GAZA/JERUSALEM - Israeli tanks shelled militant targets in the Gaza Strip on Monday and a woman died in an air strike after the bloodiest day for both sides of a nearly two-week military offensive that showed no signs of abating despite global calls for a truce.
Palestinian health officials said the death toll since July 8 had reached 447, including many civilians, with a woman killed in the predawn strike in Beit Hanoun and 12 more bodies recovered from the embattled Shejaia neighbourhood where the number of fatalities rose to 72 from Sunday's fighting.
In its push against militants in Shejaia, Israel also suffered its worst losses in the offensive it launched to stop rocket fire from Gaza at Israel, with 13 soldiers killed, for a total of 18 and another two civilian deaths.
Israel's army said it had been targeting militants from Gaza's dominant Hamas group, charging they fired rockets from Shejaia and built tunnels and command centres there. The army said it had warned civilians two days earlier to leave The one-day death toll was the highest for the Israeli military's since a 2006 war against Hezbollah guerrillas in Lebanon. It also represented the most Palestinians killed since fighting began on July 8.
The Israeli military said it was checking a televised announcement in Gaza from Hamas's armed wing that it had captured an Israeli soldier during the fighting in Shejaia.
Israeli radio, television stations and most news websites ignored the report. "Qassam Brigades captured a Zionist soldier," said Abu Ubaida on Sunday, the masked spokesman of the Izz el-Deen al-Qassam Brigades, the armed wing of Hamas, who identified the soldier as Shaul Aron and recited what he said was Aron's identity tag number.
He provided no other evidence the soldier was in the custody of the Islamist militants.
Aron would be the first Israeli soldier held captive in Gaza since 2011, when Israel released more than 1,000 Palestinian prisoners to free Gilad Shalit, a soldier who was held for more than five years after his 2006 capture in a cross-border raid.
The bloodshed in Shejaia, the worst for the Palestinians in 12 days of conflict, has touched off renewed Western efforts to seek a truce to resolve the crisis.
US Secretary of State John Kerry was to travel to Cairo on Monday to meet with Egyptian officials about the crisis, US State Department spokeswoman Jen Psaki said in a statement, adding that the United States was deeply concerned about the risk of further escalation and was pushing for a ceasefire.
Earlier on Sunday, Kerry had said he supported Israel's efforts to destroy tunnels it says Gaza militants use for infiltration attempts and to hide weaponry.
Egypt, Qatar, France and the United Nations have all been pushing, with little sign of progress, for a permanent ceasefire in the worst surge of Israeli-Palestinian fighting in two years.
Qatar was due to host a meeting between Palestinian President Mahmoud Abbas and UN Secretary-General Ban Ki-moon on Sunday, and also with Hamas leader Khaled Meshaal, a senior Qatari source told Reuters.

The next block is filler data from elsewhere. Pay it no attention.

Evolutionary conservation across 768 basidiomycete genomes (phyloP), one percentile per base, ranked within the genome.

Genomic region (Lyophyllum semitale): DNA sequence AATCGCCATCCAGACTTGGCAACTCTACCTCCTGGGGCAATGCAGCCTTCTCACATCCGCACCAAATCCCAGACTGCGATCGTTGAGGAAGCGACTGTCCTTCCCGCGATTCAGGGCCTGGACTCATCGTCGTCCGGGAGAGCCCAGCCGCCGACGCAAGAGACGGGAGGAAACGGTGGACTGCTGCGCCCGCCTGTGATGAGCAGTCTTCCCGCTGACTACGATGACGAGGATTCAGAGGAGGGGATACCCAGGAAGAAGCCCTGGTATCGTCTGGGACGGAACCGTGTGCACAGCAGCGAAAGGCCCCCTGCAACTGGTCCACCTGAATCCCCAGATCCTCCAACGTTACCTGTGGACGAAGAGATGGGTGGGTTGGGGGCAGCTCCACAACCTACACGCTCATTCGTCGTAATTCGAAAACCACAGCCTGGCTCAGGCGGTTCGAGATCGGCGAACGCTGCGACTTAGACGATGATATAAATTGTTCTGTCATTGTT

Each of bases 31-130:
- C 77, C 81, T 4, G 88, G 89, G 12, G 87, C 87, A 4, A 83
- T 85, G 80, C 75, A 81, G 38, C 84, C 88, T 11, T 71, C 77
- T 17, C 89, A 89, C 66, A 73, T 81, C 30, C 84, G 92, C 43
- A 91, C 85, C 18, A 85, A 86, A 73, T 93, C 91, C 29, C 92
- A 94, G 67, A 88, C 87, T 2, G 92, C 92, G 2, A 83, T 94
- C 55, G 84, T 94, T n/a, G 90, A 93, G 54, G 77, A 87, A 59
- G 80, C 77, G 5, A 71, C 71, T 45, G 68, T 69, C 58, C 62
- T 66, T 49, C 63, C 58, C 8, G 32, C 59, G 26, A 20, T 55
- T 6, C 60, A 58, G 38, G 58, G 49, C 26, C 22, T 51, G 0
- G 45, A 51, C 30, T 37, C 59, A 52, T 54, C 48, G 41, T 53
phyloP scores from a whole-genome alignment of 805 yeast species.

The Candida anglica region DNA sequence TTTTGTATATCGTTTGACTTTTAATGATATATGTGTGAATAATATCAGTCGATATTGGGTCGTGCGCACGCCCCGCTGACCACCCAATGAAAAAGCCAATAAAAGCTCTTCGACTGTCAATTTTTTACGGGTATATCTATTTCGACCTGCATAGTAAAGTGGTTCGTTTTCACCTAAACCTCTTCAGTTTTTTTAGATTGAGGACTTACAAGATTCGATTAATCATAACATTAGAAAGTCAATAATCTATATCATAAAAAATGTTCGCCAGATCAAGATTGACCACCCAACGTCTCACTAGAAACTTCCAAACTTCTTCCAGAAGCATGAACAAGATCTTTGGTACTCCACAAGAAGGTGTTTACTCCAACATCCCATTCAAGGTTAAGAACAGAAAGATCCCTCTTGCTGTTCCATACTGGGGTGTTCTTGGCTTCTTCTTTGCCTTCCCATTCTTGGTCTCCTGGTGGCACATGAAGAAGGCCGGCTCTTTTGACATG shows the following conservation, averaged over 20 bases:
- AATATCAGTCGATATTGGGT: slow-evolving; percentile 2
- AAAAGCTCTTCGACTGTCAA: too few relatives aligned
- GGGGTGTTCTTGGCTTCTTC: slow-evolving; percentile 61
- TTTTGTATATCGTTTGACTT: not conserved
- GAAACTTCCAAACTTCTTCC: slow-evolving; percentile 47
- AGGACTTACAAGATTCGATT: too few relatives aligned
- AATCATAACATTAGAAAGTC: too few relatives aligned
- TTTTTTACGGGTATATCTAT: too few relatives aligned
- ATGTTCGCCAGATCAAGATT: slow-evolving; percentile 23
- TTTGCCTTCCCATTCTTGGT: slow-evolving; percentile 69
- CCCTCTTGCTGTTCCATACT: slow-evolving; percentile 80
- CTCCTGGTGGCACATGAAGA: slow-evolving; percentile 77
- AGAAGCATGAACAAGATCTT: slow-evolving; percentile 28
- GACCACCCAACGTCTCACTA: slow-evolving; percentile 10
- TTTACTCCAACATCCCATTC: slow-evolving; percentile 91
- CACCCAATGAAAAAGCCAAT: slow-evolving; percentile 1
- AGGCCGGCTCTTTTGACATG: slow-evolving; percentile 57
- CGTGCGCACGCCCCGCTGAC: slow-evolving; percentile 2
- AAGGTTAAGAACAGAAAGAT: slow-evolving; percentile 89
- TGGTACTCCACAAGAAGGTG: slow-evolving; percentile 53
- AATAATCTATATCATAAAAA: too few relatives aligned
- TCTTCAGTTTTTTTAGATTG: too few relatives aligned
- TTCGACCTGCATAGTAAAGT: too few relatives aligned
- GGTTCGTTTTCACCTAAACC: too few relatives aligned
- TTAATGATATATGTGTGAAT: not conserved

Ban, in Doha, described the fighting in Gaza as an "open wound and we must stop the bleeding now." He was due to travel to Kuwait, Egypt, Israel, the Palestinian Territories and Jordan during the week, a UN statement said.
Residents fled Sunday's fighting along streets strewn with bodies and rubble, many of them taking shelter in Gaza's Shifa hospital.
Thousands streamed out of Shejaia, some by foot and others piling into the backs of trucks and sitting on the hoods of cars filled with families trying to get away. Several people rode out of the neighbourhood in the shovel of a bulldozer.
The Shifa hospital director, Naser Tattar, said 17 children, 14 women and four elderly were among 62 Palestinians killed, and about 400 people were wounded in the Israeli assault.
Palestinian fighters kept up rocket fire at Israel on Sunday, though the number of salvoes seemed lower than on previous days.
The Israeli military said 87 rockets were launched from Gaza at Israel on Sunday, and 16 were harmlessly shot down by an Iron Dome interceptor system. The numbers of such shootings have topped 100 on previous days of the offensive.
Israeli Prime Minister Benjamin Netanyahu told a news conference on Sunday evening Israel would press on with its campaign with the goals of "restoring quiet" to its southern cities, and the Tel Aviv business hub area.
Israel also sought to "significantly" damage Hamas and other militant groups' infrastructure in Gaza, he said, adding: "We are undeterred. We shall continue the operation as long as is required."
The Israeli military said it beefed up its presence in Gaza on Sunday, with a focus on destroying missile stockpiles and the vast tunnel system Hamas built along the frontier with Israel. "I estimate that within two or three days the major part of the tunnels will have been destroyed," Israeli Defence Minister Moshe Yaalon said at the news conference where Netanyahu also spoke.
The UN Relief and Works Agency said that 81,000 displaced people had now taken refuge in 61 UNRWA shelters in Gaza.
The Western-backed Abbas in April struck a reconciliation deal with Hamas, which seized the Gaza Strip in 2007 from forces loyal to his Fatah movement. The agreement led to the formation of a Palestinian unity government and Israel's pullout from US-brokered peace talks.